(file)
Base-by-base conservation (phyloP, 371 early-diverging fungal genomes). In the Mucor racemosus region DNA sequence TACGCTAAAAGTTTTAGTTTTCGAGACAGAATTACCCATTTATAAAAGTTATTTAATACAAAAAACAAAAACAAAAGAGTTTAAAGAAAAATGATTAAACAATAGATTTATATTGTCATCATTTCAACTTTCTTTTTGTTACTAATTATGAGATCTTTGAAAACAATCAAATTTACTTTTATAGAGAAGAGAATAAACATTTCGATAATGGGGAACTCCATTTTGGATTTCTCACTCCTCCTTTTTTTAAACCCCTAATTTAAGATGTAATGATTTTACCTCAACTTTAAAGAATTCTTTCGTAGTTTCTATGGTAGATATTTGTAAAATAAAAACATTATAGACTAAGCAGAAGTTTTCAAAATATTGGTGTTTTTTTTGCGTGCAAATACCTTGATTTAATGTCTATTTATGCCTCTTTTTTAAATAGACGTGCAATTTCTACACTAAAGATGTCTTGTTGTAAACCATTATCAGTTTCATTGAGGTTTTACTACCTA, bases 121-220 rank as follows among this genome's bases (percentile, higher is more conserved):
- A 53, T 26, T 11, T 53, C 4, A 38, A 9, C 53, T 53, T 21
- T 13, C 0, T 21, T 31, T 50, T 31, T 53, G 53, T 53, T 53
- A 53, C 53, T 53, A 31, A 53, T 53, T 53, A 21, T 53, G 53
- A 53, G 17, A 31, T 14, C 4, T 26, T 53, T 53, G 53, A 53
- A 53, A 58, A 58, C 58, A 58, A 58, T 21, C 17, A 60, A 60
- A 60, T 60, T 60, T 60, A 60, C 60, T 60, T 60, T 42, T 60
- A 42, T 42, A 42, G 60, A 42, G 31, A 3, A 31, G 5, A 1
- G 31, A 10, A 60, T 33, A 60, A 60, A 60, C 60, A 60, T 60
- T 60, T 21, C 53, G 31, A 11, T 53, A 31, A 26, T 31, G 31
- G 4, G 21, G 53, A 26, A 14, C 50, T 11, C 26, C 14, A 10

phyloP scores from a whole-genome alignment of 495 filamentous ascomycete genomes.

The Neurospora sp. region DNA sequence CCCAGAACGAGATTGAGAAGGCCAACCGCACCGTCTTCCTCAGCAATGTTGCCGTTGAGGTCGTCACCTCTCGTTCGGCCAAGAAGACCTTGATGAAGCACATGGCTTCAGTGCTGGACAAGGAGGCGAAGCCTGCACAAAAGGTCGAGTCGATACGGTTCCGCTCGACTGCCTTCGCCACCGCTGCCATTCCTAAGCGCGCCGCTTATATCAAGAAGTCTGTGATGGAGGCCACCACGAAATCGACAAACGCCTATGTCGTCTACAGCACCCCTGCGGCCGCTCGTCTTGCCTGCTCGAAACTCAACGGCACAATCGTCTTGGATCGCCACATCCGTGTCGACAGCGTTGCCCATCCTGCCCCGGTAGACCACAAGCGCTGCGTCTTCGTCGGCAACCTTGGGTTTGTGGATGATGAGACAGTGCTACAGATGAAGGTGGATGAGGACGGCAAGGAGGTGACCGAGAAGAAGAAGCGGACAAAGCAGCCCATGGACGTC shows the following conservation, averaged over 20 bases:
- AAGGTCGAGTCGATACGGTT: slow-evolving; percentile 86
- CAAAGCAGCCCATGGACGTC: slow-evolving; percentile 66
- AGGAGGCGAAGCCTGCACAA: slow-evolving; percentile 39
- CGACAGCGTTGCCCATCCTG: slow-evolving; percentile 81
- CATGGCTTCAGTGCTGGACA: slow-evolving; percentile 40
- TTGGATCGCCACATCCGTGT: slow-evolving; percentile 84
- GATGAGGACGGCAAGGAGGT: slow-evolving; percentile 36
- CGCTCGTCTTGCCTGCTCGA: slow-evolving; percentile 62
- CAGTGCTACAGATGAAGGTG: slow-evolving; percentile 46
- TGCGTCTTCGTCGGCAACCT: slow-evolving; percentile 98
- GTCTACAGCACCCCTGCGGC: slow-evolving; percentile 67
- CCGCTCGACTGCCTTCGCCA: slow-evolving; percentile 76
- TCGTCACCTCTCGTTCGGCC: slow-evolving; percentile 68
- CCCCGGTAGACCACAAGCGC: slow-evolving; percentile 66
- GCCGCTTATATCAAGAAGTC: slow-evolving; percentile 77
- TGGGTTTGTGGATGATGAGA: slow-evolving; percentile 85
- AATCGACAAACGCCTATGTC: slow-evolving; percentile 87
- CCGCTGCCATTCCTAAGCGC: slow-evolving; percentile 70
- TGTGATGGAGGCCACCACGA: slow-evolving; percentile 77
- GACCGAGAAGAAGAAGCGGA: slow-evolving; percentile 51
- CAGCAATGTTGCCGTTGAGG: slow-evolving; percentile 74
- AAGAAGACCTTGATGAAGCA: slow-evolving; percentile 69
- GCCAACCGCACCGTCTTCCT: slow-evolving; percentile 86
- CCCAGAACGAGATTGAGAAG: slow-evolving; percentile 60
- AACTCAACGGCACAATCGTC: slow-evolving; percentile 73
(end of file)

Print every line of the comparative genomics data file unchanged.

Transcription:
Base-by-base conservation (phyloP, 371 early-diverging fungal genomes). In the Mucor racemosus region DNA sequence TACGCTAAAAGTTTTAGTTTTCGAGACAGAATTACCCATTTATAAAAGTTATTTAATACAAAAAACAAAAACAAAAGAGTTTAAAGAAAAATGATTAAACAATAGATTTATATTGTCATCATTTCAACTTTCTTTTTGTTACTAATTATGAGATCTTTGAAAACAATCAAATTTACTTTTATAGAGAAGAGAATAAACATTTCGATAATGGGGAACTCCATTTTGGATTTCTCACTCCTCCTTTTTTTAAACCCCTAATTTAAGATGTAATGATTTTACCTCAACTTTAAAGAATTCTTTCGTAGTTTCTATGGTAGATATTTGTAAAATAAAAACATTATAGACTAAGCAGAAGTTTTCAAAATATTGGTGTTTTTTTTGCGTGCAAATACCTTGATTTAATGTCTATTTATGCCTCTTTTTTAAATAGACGTGCAATTTCTACACTAAAGATGTCTTGTTGTAAACCATTATCAGTTTCATTGAGGTTTTACTACCTA, bases 121-220 rank as follows among this genome's bases (percentile, higher is more conserved):
- A 53, T 26, T 11, T 53, C 4, A 38, A 9, C 53, T 53, T 21
- T 13, C 0, T 21, T 31, T 50, T 31, T 53, G 53, T 53, T 53
- A 53, C 53, T 53, A 31, A 53, T 53, T 53, A 21, T 53, G 53
- A 53, G 17, A 31, T 14, C 4, T 26, T 53, T 53, G 53, A 53
- A 53, A 58, A 58, C 58, A 58, A 58, T 21, C 17, A 60, A 60
- A 60, T 60, T 60, T 60, A 60, C 60, T 60, T 60, T 42, T 60
- A 42, T 42, A 42, G 60, A 42, G 31, A 3, A 31, G 5, A 1
- G 31, A 10, A 60, T 33, A 60, A 60, A 60, C 60, A 60, T 60
- T 60, T 21, C 53, G 31, A 11, T 53, A 31, A 26, T 31, G 31
- G 4, G 21, G 53, A 26, A 14, C 50, T 11, C 26, C 14, A 10

phyloP scores from a whole-genome alignment of 495 filamentous ascomycete genomes.

The Neurospora sp. region DNA sequence CCCAGAACGAGATTGAGAAGGCCAACCGCACCGTCTTCCTCAGCAATGTTGCCGTTGAGGTCGTCACCTCTCGTTCGGCCAAGAAGACCTTGATGAAGCACATGGCTTCAGTGCTGGACAAGGAGGCGAAGCCTGCACAAAAGGTCGAGTCGATACGGTTCCGCTCGACTGCCTTCGCCACCGCTGCCATTCCTAAGCGCGCCGCTTATATCAAGAAGTCTGTGATGGAGGCCACCACGAAATCGACAAACGCCTATGTCGTCTACAGCACCCCTGCGGCCGCTCGTCTTGCCTGCTCGAAACTCAACGGCACAATCGTCTTGGATCGCCACATCCGTGTCGACAGCGTTGCCCATCCTGCCCCGGTAGACCACAAGCGCTGCGTCTTCGTCGGCAACCTTGGGTTTGTGGATGATGAGACAGTGCTACAGATGAAGGTGGATGAGGACGGCAAGGAGGTGACCGAGAAGAAGAAGCGGACAAAGCAGCCCATGGACGTC shows the following conservation, averaged over 20 bases:
- AAGGTCGAGTCGATACGGTT: slow-evolving; percentile 86
- CAAAGCAGCCCATGGACGTC: slow-evolving; percentile 66
- AGGAGGCGAAGCCTGCACAA: slow-evolving; percentile 39
- CGACAGCGTTGCCCATCCTG: slow-evolving; percentile 81
- CATGGCTTCAGTGCTGGACA: slow-evolving; percentile 40
- TTGGATCGCCACATCCGTGT: slow-evolving; percentile 84
- GATGAGGACGGCAAGGAGGT: slow-evolving; percentile 36
- CGCTCGTCTTGCCTGCTCGA: slow-evolving; percentile 62
- CAGTGCTACAGATGAAGGTG: slow-evolving; percentile 46
- TGCGTCTTCGTCGGCAACCT: slow-evolving; percentile 98
- GTCTACAGCACCCCTGCGGC: slow-evolving; percentile 67
- CCGCTCGACTGCCTTCGCCA: slow-evolving; percentile 76
- TCGTCACCTCTCGTTCGGCC: slow-evolving; percentile 68
- CCCCGGTAGACCACAAGCGC: slow-evolving; percentile 66
- GCCGCTTATATCAAGAAGTC: slow-evolving; percentile 77
- TGGGTTTGTGGATGATGAGA: slow-evolving; percentile 85
- AATCGACAAACGCCTATGTC: slow-evolving; percentile 87
- CCGCTGCCATTCCTAAGCGC: slow-evolving; percentile 70
- TGTGATGGAGGCCACCACGA: slow-evolving; percentile 77
- GACCGAGAAGAAGAAGCGGA: slow-evolving; percentile 51
- CAGCAATGTTGCCGTTGAGG: slow-evolving; percentile 74
- AAGAAGACCTTGATGAAGCA: slow-evolving; percentile 69
- GCCAACCGCACCGTCTTCCT: slow-evolving; percentile 86
- CCCAGAACGAGATTGAGAAG: slow-evolving; percentile 60
- AACTCAACGGCACAATCGTC: slow-evolving; percentile 73